Frequent readers of TouchArcade know that I enjoy gamebooks quite a bit. What can I say? I grew up during the rise of Choose Your Own Adventures, when a pocket RPG meant a bunch of words written by Steve Jackson that you had to steal the dice from the family Monopoly set to play. It’s more than just simple nostalgia, though. Call me an old curmudgeon, or maybe just a guy looking out for his livelihood, but I feel like there’s a particular imaginative power to the written word that can’t quite be matched by any other form of expression. That fight with the giant lizard king never turns out quite as awesome in illustrated or animated form as it does in your mind as you read the words off of a page. I’m thrilled that gamebooks have come back with a vengeance on mobiles. It’s a perfect home for them, and allows developers and authors to push their ideas beyond the constraints of a physical media, while still using good old-fashioned words to beam the finest of adventures into your head.
Wow, that’s a fluffy preamble just to introduce the latest release from inkle, the developer behind the fantastic conversions of Sorcery! ($4.99) and the very original 80 Days ($4.99). I think it’s important, though, because more so than any of inkle’s other iOS releases, Down Among The Dead Men ($2.99) truly relies on an appreciation of the strength of well-written prose. This is the least-obviously gamey of all of their books, and coming off of the fresh approach of 80 Days, it’s sure to disappoint some people with its more traditional take on the genre. The game was originally meant to be released a couple of years ago, well before Sorcery!, and it’s a little bit unfortunate that it wasn’t, because it’s a really nice adventure that still boasts some interesting deviations from the typical gamebook conversion. The biggest problem is the shadow it’s sitting in, though it’s worth pointing out that inkle has anticipated this issue and priced the book accordingly.
Based on the original book by Dave Morris, Down Among The Dead Men tells the story of a hapless individual who has been kidnapped from their ship and forced to join the crew of the dread pirate Skarvench. I’m not being vague about the main character out of a sense of mystery, but because you have a choice of many different kinds of characters. You can be a man or a woman, a swashbuckler, a governor’s daughter, a changeling, or any of a number of other character types, both ordinary and bizarre. After making your character, you get to choose your difficulty level in a nicely obscured way. The easiest difficulty will bail you out every time, if you fail, and the various deus ex machina the book employs to do so are fun enough to make this worth the trip even if you don’t usually play easy difficulty settings. The highest difficulty mimics the book, so if you die, you’re finished, with no continues. Finally, there’s a medium difficulty setting that falls between the two, allowing you to die, but with fewer consequences.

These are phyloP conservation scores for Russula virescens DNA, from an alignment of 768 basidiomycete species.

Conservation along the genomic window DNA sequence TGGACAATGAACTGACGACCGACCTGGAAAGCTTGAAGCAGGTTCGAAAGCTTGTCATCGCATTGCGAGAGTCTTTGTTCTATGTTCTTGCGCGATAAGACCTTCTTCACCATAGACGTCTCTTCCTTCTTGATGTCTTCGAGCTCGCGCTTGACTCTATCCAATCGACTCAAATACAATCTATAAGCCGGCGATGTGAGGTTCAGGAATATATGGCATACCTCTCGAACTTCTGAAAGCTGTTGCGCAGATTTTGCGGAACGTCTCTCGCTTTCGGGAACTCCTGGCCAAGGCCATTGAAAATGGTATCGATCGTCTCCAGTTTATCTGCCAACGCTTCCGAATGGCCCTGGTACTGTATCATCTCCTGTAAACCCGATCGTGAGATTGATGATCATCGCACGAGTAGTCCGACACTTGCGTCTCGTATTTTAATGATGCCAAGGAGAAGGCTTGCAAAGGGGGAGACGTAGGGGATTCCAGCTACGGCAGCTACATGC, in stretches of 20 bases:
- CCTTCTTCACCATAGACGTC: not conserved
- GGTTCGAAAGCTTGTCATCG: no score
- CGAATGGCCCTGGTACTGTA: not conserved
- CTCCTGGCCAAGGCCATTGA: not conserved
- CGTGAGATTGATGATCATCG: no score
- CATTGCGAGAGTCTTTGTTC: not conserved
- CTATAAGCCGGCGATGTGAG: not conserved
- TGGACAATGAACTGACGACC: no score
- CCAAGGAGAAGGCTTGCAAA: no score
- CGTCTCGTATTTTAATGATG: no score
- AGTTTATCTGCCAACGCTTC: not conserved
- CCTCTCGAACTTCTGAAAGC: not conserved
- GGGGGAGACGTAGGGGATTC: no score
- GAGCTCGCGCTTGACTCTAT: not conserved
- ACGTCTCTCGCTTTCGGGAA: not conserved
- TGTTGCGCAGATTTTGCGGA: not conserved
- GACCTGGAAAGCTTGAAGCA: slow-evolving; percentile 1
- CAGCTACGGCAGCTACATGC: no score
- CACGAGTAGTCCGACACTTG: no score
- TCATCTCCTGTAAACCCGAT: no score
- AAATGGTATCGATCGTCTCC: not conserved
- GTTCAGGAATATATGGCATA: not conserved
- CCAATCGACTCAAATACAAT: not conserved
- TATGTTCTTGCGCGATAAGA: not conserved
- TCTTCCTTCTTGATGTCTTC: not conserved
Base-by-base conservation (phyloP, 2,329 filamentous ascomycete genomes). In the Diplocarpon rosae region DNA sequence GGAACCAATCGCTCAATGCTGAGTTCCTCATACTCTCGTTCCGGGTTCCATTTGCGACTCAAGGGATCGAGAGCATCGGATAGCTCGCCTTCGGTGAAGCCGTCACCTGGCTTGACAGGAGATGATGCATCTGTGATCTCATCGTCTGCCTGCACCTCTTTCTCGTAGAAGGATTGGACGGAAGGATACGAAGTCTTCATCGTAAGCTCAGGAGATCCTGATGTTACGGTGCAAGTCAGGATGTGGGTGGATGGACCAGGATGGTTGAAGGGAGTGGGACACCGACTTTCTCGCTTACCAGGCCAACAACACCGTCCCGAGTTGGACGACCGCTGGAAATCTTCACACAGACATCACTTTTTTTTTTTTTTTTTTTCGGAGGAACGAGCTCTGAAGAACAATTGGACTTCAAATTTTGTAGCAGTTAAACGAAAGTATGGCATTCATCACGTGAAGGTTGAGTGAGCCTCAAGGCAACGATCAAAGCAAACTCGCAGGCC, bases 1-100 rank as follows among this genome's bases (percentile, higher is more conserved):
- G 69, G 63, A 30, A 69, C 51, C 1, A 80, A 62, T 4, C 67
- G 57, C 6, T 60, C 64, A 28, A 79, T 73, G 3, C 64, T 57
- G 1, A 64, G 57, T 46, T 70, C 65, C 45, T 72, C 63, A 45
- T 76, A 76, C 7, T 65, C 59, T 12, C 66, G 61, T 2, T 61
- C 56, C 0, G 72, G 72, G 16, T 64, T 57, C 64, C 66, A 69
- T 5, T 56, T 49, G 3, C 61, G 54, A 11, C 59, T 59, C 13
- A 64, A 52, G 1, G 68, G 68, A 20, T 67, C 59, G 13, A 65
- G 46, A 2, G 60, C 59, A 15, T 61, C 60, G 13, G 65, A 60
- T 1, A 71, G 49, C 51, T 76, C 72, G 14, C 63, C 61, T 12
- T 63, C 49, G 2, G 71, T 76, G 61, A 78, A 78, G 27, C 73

Since all of the mechanics of the game are hidden behind the proverbial curtain, this story feels more like a Choose Your Own Adventure than a typical gamebook, for the most part. That said, there are things happening in the background, and you do have a running inventory, health points, and the like. The explanations of the choices are good enough that you can usually get a very good sense of what the consequences of your actions will be, and it’s very rare for a reasonable choice to result in instant death. It took me two tries to find my way to the end without dying anywhere, but I was definitely playing it safe and acting in accordance with my character.
It’s not a very long story, though it does span quite a series of events. You can probably wrap up a complete playthrough in an hour or two, even taking your time. As in most modern gamebooks, there are multiple routes to the ending, and you might want to replay the game to check those out, just for curiosity’s sake. Unfortunately, playing again requires you to reset your progress, as a finished story becomes just that, a short book you can go back and read without break.
While this isn’t as advanced as inkle’s more recent attempts, there are still plenty of their fingerprints all over it. The interface is well-designed and couldn’t be easier to use. The staggering number of choices and the subtle influences they have on the text for the rest of the game are also things I associate with this developer. It never feels like your choices are being shoehorned into text like a Mad-Lib. The writing flows very naturally, like the story was meant to circle around your choices right from the start. For all the little flourishes and magic tricks inkle likes to use, I firmly believe their biggest strength is in the quality of the writing they use in their books. It’s really on a whole other level from their competitors.
I think that’s why I don’t mind that Down Among The Dead Men is a more limited gameplay experience. I’m not sure how much of a game it is, depending on one’s definition, but it’s certainly an enjoyable little thing to curl up with and poke at to see how you can influence the unfolding narrative. It’s a pleasant, well-written short story that takes place in an exciting world of pirates and the high seas, as grounded or as fantastical as you want it to be. No matter which way your choices go, you’re in for a nice evening’s read, and the options are numerous enough that you’ll probably get at least a few such evenings out of this book. At the price it’s being sold at, I think that’s quite a bargain, even if it feels much more like an appetizer than the main courses inkle has served up until now.